Filmmaker Tim van Beveren accompanies pianist Kyra Steckeweh on her search for clues across Europe to the places where Mel Bonis (1858-1937), Lili Boulanger (1893-1918), Emilie Mayer (1812-1883) and Fanny Hensel (1805-1847) lived and worked.
They make exciting discoveries in archives, libraries and with descendants of the composers. In interviews with experts, they get answers to their questions: What kind of resistance did female composers have to face in the 19th century? Why are works by women so rarely played in classical music concerts?
Kyra Steckeweh (host), Prof. Dr. Beatrix Borchard, Christine Geliot, Dr. Joerg Kuhn, Mary Ellen Kitchens, Laurent Martin, Ingrid Mayer, Tobias Rainfall, Dr. Almut Runge-Woll, Susanne Wosnitzka, and Reinhard Wulfhorst
Director: Kyra Steckeweh, Tim van Beveren
Screenplay: Ivan Salaj
Dramaturgy: Ivan Salaj
Camera: Nils Liebheit, Tim van Beveren
Sound: Jonathan Dries, Max Heiliger, Alexander Notty
Graphic: Harald Schroeder
Editing: Kamil Goerlich, Tim van Beveren, Rita Wally
Mixture: Jonathan Dries
Legal advice: Dr. Andrew Behr
Production: tvbmedia productions- Berlin
Distribution: tvbmedia productions (DE, A, CH)
World Sales: Windrose SAS, Paris
Tim van Beveren is a journalist, photographer, cinematographer and filmmaker.
He studied law in Bonn and art in Italy. He has been in the media industry for over 30 years and has been involved in several award-winning film and television productions (including Bundes-filmpreis, New York Festivals, and the International Great Lakes Film Festival) as a writer, director and collaborator. In 2016, two of his photographs for the “Necropolis Project” were awarded an Honorable Mention at the Monochrome Photography Awards. In 2017 and 2018, he also received these awards from the International Photography Awards (IPA), New York.
From 1998 to 2005 he worked as a TV and print correspondent in the US, and since 2008, in Berlin. His production company Tvbmedia Productions, founded in the USA in 2001, has created numerous films, videos, reports and magazine features for private and public broadcasters.
In addition to the standard repertoire for her instrument, the pianist Kyra Steckeweh has been working for several years on the little-known music of female composers. She recorded piano works by the women composers presented here on two Albums in 2016 and 2018, including recording Emilie Mayer’s Sonata in D minor for the first time.
She studied piano and instrumental pedagogy with Tomoko Ogasawara at the Hochschule für Musik Freiburg, as well as at the University Mozarteum in Salzburg with Prof. George Kern. In 2011 she completed her studies in Freiburg with a diploma. In 2009/2010, she completed her studies in school music and history at the Freiburg University of Music and the Albert Ludwig University of Freiburg with the First State Examination. Since the summer semester of 2018, she has been a lecturer at the Freiburg University of Music, where she deals with music editing practice for the historical-critical publication of the works of female composers. Kyra Steckeweh lives in Leipzig.
In Germany and France, women and men have been on an equal footing for about 70 years – on paper. However, this notion of equality is not reflected in the concert canon of the so-called “serious“ music. The oeuvre of the great male composers is held in such high esteem that women composers appear as marginal notes at most.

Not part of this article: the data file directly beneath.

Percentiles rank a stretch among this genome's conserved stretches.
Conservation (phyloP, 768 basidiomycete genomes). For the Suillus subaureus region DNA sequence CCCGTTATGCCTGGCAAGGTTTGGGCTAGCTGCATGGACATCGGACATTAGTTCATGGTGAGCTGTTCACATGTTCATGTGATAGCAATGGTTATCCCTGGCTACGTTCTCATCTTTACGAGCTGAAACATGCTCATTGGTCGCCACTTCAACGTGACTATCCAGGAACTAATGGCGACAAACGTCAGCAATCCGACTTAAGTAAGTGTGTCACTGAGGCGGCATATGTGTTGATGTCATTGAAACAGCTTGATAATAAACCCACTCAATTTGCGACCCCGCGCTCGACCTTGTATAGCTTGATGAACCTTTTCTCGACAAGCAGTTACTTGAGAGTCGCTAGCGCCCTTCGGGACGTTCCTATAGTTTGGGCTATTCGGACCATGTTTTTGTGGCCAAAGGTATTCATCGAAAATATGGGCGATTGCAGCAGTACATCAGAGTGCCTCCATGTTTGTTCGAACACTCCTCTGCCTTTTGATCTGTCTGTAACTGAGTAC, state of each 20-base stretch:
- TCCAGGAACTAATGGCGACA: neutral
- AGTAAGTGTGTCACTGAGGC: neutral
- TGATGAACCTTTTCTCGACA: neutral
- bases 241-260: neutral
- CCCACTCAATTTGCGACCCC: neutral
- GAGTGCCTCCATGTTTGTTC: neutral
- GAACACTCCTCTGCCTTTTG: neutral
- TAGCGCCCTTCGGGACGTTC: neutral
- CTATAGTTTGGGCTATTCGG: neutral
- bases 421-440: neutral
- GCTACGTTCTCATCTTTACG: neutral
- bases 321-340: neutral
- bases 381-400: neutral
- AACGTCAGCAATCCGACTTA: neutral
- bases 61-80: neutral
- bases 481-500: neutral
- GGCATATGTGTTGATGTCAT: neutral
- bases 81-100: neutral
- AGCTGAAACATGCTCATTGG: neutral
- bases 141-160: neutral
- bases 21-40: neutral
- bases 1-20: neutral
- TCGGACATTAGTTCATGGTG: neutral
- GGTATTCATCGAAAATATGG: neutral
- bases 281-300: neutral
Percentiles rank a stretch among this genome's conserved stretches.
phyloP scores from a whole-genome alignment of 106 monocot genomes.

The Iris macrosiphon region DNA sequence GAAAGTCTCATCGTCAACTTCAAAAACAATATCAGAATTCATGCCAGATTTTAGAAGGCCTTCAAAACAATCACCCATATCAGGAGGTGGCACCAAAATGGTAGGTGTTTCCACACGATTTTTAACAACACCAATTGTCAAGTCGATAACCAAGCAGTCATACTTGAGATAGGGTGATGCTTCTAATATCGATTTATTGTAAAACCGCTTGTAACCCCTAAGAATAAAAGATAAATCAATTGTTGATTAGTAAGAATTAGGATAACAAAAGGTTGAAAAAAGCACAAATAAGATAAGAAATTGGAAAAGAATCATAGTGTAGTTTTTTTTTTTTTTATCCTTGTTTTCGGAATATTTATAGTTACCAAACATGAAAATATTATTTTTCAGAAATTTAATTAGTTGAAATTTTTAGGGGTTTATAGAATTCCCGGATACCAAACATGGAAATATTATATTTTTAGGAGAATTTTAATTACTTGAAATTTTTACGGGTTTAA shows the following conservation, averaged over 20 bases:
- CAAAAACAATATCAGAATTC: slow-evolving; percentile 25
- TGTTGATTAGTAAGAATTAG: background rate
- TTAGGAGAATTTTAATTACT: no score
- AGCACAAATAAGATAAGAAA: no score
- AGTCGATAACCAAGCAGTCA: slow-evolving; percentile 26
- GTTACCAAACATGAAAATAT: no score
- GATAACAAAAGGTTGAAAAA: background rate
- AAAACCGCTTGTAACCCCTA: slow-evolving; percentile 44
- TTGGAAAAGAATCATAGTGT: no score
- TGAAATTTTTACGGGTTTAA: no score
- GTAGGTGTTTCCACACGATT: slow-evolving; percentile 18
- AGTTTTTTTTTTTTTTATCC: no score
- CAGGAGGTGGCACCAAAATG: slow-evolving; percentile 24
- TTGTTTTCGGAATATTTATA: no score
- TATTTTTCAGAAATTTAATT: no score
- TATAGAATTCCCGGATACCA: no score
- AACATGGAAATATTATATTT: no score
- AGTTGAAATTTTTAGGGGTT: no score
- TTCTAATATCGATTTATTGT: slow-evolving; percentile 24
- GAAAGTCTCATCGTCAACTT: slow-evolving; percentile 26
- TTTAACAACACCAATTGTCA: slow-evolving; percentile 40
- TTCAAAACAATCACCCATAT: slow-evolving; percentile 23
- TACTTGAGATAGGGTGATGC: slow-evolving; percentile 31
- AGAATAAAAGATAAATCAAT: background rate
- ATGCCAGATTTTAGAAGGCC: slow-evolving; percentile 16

When I realised that my repertoire almost exclusively consisted of music composed by men, I began searching for pieces written by female composers. My research in archives, libraries, and publishing houses quickly brought to light a variety of remarkable piano pieces that have been buried in history and rarely performed.
I do see a lot of catching up to do, which is why the focus of my piano recitals has since shifted to the music of women composers.
In addition to the in-depth examination of the music, as a historian, I seeked to look “behind the notes“: How did these women live? What barriers did they have to overcome and how did they manage to cope with the obstacles of their time?
That gave the initial impetus for the film “Women Composers“. Together with Berlin filmmaker Tim van Beveren, we commenced a quest for information, which led us to France, Italy, Poland, and Germany. During our expert interviews, we managed to not only elicit noteworthy aspects of the composers’ lives and works but also discussed to which extent the legacy of the composers has been preserved and why their music is performed so rarely.
The reasons that made it difficult for women composers of the past to thrive in their profession are apparent: Women were not considered equal to men, neither legally nor socially, and attracted public attention only in exceptional cases.
All the more astonishing is the strong will of women like Mel Bonis, Lili Boulanger, Fanny Hensel, and Emilie Mayer to enforce their musical influence and to compose and disseminate their work even under the most challenging circumstances.
One can certainly say that, although these women’s lives were quite different from one another, all of them were privileged in their own ways.
3rd Alive Doc International Film Festival, USA
17th Great Lakes International Film Festival, USA
12th Vox Feminae Film Festival, Croatia
40th Biberach Film Festival, Germany
10th Annual World Music and Independent Film Festival, USA
2019 Near Nazareth Film Festival
2019 New York Movie Awards
Best Documentary Made By Or About Women – 3rd Alive Doc International Film Festival, USA
Best Documentary – 10th World Music and Independent Film Festival, USA
Best Documentary New York Movie Awards 2019